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The burden and determinants of self-reported acute gastrointestinal illness in an Indigenous Batwa Pygmy population in southwestern Uganda

  • S. CLARK (a1), L. BERRANG-FORD (a1), S. LWASA (a2), D. B. NAMANYA (a3), V. L. EDGE (a4), IHACC Research Team and S. HARPER (a4)...

Acute gastrointestinal illness (AGI) is an important public health priority worldwide. Few studies have captured the burden of AGI in developing countries, and even fewer have focused on Indigenous populations. This study aimed to estimate the incidence and determinants of AGI within a Batwa Pygmy Indigenous population in southwestern Uganda. A retrospective cross-sectional survey was conducted in January 2013 via a census of 10 Batwa communities (n = 583 participants). The AGI case definition included any self-reported symptoms of diarrhoea or vomiting in the past 2 weeks. The 14-day prevalence of AGI was 6·17% [95% confidence interval (CI) 4·2–8·1], corresponding to an annual incidence rate of 1·66 (95% CI 1·1–2·2) episodes of AGI per person-year. AGI prevalence was greatest in children aged <3 years (11·3%). A multivariable mixed-effects logistic regression model controlling for clustering at the community level indicated that exposure to goats [odds ratio (OR) 2·6, 95% CI 1·0–6·8], being a child aged <3 years (OR 4·8, 95% CI 1·2–18·9), and being a child, adolescent or senior Batwa in the higher median of wealth (OR 7·0, 95% CI 3·9–9·2) were significantly associated with having AGI. This research represents the first Indigenous community-census level study of AGI in Uganda, and highlights the substantial burden of AGI within this population.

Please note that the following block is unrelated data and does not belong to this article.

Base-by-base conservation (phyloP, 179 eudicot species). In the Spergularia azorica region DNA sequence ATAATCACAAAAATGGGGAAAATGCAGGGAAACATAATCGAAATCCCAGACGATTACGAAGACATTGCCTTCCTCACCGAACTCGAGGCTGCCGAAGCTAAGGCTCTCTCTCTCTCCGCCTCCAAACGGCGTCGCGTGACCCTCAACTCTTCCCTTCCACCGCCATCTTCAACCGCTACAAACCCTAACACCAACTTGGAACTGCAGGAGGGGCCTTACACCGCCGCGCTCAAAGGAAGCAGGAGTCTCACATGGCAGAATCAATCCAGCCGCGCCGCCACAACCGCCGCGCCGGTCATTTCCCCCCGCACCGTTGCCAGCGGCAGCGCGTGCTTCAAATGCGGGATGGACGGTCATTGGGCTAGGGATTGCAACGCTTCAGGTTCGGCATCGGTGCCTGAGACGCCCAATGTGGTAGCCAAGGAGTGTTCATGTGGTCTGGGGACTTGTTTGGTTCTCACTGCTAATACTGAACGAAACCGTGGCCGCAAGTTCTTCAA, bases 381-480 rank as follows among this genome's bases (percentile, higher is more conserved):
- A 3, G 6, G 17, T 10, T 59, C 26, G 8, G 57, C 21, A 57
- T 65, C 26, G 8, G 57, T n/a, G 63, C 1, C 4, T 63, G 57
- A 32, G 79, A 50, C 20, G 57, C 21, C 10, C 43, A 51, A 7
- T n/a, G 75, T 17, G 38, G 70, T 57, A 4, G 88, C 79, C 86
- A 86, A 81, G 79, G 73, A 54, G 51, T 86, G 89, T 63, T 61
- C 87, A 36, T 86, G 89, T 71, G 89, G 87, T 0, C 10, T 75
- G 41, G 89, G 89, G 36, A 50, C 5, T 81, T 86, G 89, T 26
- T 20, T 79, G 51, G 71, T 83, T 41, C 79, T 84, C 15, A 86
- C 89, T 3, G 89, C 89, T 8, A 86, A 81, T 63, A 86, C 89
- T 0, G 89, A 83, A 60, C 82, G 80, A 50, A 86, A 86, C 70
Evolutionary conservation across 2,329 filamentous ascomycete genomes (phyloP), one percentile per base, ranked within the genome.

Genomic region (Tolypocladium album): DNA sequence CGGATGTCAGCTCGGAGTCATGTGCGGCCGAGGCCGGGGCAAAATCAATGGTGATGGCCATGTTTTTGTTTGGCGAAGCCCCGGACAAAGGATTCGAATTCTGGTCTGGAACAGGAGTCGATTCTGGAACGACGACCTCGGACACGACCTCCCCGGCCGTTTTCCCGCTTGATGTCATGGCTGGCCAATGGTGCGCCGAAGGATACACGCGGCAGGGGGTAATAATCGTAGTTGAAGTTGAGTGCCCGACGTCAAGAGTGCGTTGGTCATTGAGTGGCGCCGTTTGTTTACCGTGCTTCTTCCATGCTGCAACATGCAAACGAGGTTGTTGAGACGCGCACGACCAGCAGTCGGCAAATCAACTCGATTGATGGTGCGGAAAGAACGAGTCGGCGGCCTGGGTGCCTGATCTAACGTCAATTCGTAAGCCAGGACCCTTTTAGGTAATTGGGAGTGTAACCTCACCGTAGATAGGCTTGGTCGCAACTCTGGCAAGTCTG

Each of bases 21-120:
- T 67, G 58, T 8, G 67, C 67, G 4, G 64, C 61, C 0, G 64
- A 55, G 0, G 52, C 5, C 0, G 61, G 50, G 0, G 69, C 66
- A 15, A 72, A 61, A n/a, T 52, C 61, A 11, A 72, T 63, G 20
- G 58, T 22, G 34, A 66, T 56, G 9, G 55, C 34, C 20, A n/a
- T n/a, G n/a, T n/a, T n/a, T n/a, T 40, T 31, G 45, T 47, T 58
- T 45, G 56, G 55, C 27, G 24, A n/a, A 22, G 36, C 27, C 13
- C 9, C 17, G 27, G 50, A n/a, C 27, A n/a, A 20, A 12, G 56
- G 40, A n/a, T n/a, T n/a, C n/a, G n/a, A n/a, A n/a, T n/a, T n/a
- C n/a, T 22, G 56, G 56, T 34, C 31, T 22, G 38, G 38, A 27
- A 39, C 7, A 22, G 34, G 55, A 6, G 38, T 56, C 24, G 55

Corresponding author
* Author for correspondence: Dr S. Harper, Department of Population Medicine, University of Guelph, Guelph, Ontario, Canada, N1G2W1. (Email: [S.H.] (Email: [L.B-F.]
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Epidemiology & Infection
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